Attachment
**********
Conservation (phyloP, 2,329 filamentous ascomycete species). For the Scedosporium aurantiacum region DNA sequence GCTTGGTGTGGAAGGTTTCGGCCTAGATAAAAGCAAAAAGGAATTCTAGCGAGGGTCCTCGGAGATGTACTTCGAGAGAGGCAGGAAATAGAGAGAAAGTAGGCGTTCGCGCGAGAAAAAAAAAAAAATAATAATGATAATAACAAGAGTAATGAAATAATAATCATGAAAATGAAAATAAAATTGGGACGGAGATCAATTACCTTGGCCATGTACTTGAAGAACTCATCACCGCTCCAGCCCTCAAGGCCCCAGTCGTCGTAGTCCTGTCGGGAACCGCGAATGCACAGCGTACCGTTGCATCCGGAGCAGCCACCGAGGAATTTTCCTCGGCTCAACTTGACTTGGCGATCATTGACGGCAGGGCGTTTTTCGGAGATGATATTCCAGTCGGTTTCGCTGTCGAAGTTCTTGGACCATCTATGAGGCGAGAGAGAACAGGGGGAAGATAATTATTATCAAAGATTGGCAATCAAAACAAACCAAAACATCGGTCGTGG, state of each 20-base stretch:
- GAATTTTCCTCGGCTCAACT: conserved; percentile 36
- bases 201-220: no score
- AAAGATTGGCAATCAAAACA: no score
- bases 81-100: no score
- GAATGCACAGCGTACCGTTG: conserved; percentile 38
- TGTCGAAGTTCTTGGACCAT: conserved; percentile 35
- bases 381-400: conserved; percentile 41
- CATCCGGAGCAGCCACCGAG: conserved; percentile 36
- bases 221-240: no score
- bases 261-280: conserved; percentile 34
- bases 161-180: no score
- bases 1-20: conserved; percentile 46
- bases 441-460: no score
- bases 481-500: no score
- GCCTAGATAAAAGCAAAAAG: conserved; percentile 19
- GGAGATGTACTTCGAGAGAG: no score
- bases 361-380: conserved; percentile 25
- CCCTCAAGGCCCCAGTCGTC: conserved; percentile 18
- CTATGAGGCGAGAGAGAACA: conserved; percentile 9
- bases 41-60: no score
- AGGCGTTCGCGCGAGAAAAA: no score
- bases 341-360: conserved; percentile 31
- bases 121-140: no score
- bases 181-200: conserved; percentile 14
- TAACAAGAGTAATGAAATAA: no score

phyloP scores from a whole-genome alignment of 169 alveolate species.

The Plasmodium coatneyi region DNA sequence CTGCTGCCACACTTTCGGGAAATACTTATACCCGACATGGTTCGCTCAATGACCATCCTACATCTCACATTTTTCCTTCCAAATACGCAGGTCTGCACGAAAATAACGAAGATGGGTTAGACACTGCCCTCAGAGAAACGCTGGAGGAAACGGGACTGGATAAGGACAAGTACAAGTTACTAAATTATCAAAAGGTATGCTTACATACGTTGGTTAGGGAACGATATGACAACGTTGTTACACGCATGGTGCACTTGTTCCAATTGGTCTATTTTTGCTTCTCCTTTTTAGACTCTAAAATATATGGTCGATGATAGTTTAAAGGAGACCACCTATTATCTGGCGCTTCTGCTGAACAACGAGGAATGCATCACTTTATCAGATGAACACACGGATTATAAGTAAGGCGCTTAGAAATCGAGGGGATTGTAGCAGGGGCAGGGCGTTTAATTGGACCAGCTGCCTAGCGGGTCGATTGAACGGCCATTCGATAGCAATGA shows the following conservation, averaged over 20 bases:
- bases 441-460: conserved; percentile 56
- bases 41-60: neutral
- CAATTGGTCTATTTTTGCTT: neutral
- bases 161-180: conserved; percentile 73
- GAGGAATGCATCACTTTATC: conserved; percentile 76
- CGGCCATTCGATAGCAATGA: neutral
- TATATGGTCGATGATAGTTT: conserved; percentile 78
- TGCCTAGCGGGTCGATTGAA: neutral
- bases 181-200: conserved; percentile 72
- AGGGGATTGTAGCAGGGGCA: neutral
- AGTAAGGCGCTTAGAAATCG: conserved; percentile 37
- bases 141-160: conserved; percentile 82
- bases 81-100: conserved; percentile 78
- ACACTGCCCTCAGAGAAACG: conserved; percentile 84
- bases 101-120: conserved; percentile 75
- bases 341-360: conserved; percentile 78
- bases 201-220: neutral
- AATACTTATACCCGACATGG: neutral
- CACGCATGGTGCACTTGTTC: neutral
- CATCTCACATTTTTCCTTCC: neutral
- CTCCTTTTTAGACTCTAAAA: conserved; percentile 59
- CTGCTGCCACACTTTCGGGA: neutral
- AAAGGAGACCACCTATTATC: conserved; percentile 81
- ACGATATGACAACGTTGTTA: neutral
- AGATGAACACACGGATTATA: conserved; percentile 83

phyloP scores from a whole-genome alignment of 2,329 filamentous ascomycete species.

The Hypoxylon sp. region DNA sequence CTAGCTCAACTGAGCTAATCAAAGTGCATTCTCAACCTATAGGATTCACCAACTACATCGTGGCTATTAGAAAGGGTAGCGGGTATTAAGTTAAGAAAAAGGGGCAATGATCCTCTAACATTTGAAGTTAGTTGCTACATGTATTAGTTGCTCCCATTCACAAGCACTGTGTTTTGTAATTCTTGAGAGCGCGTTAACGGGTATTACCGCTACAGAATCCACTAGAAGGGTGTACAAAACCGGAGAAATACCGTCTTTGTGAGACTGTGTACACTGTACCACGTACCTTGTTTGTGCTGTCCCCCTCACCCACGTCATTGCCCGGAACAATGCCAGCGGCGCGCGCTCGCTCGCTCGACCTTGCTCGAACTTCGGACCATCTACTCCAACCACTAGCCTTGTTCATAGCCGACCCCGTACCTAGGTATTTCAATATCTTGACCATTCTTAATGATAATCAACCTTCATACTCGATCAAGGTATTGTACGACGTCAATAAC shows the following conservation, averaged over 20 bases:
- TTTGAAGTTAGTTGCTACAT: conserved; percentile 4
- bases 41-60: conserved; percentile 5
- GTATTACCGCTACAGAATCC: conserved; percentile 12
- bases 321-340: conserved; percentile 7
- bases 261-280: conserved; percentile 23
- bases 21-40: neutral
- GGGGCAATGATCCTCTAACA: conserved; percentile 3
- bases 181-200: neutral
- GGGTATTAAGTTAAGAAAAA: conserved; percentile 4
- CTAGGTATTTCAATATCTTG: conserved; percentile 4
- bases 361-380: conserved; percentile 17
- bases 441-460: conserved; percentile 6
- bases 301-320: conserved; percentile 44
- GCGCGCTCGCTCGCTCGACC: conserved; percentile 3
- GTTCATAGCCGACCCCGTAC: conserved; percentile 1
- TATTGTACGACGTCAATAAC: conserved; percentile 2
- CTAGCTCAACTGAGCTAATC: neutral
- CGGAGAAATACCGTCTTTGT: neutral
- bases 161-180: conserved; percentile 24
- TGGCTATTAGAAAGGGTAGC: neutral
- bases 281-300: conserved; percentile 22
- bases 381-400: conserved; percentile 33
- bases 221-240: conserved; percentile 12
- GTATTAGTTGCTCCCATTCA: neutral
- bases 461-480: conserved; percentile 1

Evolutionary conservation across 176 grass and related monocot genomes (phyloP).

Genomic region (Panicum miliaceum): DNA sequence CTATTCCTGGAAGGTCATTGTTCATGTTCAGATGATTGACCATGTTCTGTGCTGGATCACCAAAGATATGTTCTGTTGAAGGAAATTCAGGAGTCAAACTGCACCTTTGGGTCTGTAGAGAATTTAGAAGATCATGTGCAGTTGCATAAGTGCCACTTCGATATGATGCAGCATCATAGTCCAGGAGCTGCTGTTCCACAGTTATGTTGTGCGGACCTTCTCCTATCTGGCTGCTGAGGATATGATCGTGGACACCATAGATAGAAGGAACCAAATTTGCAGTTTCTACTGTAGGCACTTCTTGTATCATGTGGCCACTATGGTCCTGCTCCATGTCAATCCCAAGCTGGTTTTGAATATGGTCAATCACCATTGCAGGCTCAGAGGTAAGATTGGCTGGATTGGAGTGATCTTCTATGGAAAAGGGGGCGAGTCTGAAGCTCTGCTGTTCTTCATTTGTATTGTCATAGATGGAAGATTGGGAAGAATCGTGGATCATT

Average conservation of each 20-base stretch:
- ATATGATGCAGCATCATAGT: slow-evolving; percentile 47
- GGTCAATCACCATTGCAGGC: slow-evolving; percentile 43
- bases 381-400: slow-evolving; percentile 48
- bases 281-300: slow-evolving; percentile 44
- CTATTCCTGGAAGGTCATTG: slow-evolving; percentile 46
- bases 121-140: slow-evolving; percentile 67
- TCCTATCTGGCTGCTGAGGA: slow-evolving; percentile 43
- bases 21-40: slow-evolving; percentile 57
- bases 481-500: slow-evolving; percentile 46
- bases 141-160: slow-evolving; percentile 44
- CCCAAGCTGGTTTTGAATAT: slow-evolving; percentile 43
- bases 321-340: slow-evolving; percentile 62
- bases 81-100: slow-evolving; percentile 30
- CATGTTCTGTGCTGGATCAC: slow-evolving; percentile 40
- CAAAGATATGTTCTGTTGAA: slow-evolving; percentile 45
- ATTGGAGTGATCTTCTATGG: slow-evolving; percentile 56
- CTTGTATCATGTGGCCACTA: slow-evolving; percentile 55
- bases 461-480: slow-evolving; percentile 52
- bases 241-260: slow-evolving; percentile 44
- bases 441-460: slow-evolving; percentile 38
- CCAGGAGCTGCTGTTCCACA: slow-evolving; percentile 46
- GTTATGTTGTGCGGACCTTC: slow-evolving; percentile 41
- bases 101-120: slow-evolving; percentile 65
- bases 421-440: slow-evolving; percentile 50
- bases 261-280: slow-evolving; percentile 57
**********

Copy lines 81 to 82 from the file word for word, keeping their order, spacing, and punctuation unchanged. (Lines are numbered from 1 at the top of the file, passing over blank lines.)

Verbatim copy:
Evolutionary conservation across 176 grass and related monocot genomes (phyloP).

Genomic region (Panicum miliaceum): DNA sequence CTATTCCTGGAAGGTCATTGTTCATGTTCAGATGATTGACCATGTTCTGTGCTGGATCACCAAAGATATGTTCTGTTGAAGGAAATTCAGGAGTCAAACTGCACCTTTGGGTCTGTAGAGAATTTAGAAGATCATGTGCAGTTGCATAAGTGCCACTTCGATATGATGCAGCATCATAGTCCAGGAGCTGCTGTTCCACAGTTATGTTGTGCGGACCTTCTCCTATCTGGCTGCTGAGGATATGATCGTGGACACCATAGATAGAAGGAACCAAATTTGCAGTTTCTACTGTAGGCACTTCTTGTATCATGTGGCCACTATGGTCCTGCTCCATGTCAATCCCAAGCTGGTTTTGAATATGGTCAATCACCATTGCAGGCTCAGAGGTAAGATTGGCTGGATTGGAGTGATCTTCTATGGAAAAGGGGGCGAGTCTGAAGCTCTGCTGTTCTTCATTTGTATTGTCATAGATGGAAGATTGGGAAGAATCGTGGATCATT